color grep and ls on Linux

Ever wondered why grep shows the matched text/string in colour where as its not the same on other systems? or why ls on you system shows different colour for different file-types while the output on your buddy’s desktop, running some other flavour of linux, is so lifeless(without colours)? Well, thats because of the magic of dircolors and alias.

For those of you not aware of alias, its like a redirect mechanism. Here is an example for better understanding.

[shredder12]$ alias command1=”command2″

Once, this statement is executed, the next time you execute command1, it will actually result in the execution of command2.

So, the trick is to replace the regular commands like ls and grep with their activated colour options.

[shredder12]$ alias grep=”grep –color=auto”
[shredder12]$ alias ls=”ls –color=auto”

For it to be in effect across all terminals, the above two lines are included in the ~/.bashrc file

Now, you may wonder, why did I mention dircolors? What does it have to do with all this?

Well, as far as I know, dircolors is a tool to setup colours for ls. For those systems where colours on ls are pre-configured, you would notice that in the ~/.bashrc file, before aliasing they check if dircolors is installed. This is because it defines the LS_COLORS environment variable, which contains all kind of color specification for ls command, i.e. different colours for different file formats. e.g –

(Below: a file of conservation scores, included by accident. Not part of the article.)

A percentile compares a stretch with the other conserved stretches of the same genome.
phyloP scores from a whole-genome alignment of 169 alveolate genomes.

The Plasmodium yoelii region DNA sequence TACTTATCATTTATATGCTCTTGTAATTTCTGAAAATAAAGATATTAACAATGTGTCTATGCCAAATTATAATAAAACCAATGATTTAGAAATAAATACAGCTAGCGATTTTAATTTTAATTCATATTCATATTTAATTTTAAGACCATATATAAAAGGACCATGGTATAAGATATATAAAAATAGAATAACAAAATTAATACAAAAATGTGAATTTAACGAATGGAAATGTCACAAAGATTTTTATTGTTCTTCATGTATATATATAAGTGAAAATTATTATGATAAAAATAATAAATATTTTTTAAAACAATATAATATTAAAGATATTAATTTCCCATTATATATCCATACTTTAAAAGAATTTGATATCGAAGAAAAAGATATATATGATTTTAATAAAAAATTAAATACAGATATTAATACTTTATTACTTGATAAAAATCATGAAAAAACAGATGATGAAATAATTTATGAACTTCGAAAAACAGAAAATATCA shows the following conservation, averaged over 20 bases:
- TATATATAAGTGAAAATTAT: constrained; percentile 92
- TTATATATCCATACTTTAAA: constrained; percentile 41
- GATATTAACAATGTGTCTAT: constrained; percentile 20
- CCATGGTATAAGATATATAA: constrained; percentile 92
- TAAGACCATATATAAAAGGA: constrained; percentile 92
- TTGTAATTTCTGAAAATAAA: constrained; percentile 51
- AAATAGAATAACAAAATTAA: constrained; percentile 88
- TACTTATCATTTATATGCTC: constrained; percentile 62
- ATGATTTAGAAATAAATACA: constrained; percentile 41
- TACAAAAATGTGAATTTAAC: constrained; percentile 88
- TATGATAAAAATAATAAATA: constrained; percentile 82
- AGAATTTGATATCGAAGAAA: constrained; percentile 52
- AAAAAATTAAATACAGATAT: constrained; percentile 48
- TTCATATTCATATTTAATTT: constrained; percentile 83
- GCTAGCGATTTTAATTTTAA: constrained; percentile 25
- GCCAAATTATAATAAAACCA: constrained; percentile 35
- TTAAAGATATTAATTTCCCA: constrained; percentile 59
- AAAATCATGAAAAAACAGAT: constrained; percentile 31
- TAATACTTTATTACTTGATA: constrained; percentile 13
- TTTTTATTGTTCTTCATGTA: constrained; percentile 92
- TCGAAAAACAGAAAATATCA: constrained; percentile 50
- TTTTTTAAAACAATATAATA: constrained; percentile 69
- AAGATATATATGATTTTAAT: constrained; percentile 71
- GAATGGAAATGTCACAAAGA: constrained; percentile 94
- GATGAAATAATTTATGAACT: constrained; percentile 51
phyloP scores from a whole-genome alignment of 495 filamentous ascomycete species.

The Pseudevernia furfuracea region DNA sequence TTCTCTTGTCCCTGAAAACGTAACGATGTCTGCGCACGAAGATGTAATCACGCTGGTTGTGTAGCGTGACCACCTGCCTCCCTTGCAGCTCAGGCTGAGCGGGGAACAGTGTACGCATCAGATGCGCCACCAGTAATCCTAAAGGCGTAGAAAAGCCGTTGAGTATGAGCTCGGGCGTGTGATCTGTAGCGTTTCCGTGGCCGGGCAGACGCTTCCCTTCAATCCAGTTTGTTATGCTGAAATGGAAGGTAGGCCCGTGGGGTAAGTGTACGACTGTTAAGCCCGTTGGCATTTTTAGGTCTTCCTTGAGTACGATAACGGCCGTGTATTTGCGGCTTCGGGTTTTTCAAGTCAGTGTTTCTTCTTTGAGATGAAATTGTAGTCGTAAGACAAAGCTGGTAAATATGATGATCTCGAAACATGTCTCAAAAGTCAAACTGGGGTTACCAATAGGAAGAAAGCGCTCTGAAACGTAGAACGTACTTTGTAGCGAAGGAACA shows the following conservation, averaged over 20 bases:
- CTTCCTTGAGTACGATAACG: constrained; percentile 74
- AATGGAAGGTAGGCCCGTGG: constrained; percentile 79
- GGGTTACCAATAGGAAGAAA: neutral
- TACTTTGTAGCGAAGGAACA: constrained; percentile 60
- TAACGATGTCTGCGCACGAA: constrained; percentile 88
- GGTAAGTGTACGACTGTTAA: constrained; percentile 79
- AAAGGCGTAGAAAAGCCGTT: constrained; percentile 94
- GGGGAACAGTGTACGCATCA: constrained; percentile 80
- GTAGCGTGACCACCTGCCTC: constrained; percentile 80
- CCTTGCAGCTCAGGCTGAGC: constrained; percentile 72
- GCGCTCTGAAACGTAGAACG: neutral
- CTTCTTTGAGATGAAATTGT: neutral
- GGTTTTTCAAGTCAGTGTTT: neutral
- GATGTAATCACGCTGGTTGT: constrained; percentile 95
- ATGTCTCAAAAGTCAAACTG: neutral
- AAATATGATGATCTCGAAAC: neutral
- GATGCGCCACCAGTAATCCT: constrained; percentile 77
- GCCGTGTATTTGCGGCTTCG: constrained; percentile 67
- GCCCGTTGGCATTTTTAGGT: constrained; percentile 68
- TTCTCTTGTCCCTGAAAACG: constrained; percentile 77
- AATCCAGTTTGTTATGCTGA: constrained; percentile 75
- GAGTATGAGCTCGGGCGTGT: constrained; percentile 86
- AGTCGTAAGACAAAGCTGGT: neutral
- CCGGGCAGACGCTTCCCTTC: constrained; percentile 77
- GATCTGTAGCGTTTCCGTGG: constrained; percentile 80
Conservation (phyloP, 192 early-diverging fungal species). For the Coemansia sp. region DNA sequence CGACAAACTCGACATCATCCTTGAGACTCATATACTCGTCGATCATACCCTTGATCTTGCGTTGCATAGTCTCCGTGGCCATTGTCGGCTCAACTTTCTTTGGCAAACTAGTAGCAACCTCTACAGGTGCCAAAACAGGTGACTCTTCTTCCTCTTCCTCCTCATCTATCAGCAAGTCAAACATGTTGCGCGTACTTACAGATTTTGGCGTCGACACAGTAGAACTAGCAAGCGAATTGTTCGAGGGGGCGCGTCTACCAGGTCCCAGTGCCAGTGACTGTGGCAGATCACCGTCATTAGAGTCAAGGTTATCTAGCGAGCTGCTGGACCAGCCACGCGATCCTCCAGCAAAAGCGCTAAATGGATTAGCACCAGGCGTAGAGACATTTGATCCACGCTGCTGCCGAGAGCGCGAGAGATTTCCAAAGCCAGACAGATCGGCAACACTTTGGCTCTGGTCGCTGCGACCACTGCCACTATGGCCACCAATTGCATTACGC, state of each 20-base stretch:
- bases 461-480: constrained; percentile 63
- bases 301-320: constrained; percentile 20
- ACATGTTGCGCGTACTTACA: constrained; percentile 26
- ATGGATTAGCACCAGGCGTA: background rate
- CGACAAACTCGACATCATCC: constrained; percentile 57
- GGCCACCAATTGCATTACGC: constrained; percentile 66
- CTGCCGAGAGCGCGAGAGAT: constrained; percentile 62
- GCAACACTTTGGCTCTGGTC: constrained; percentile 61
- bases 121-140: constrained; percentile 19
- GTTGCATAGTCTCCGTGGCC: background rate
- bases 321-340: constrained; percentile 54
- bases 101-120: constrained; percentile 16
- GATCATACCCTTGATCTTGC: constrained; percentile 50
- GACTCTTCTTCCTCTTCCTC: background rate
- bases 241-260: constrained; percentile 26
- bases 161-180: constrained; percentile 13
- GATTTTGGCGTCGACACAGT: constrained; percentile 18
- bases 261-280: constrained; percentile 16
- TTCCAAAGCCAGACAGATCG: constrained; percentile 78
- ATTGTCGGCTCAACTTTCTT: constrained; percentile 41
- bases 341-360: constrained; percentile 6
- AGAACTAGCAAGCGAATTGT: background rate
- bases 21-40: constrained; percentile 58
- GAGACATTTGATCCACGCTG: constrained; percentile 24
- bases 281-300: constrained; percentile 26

You can take a look at this information by entering the following command.

[shredder12]$ dircolors –print-database

Grep defaults to red colour. If you are interested in showing some other colour then it can be easily done by setting the GREP_COLOR environment variable. e.g.

[shredder12]$ export GREP_COLOR=”1;33″

This will set the colour to bright yellow. Check out the various colour attribute settings from here.

Please note that, the grep manpage clearly states that

The colors are defined by the environment variable GREP_COLORS. The deprecated environment variable GREP_COLOR is still supported, but its setting does not have priority.

But apparently, this is not the case on my system, Ubuntu 10.10. GREP_COLOR is the one that worked. I don’t know why is it so, but whatever works for you is fine.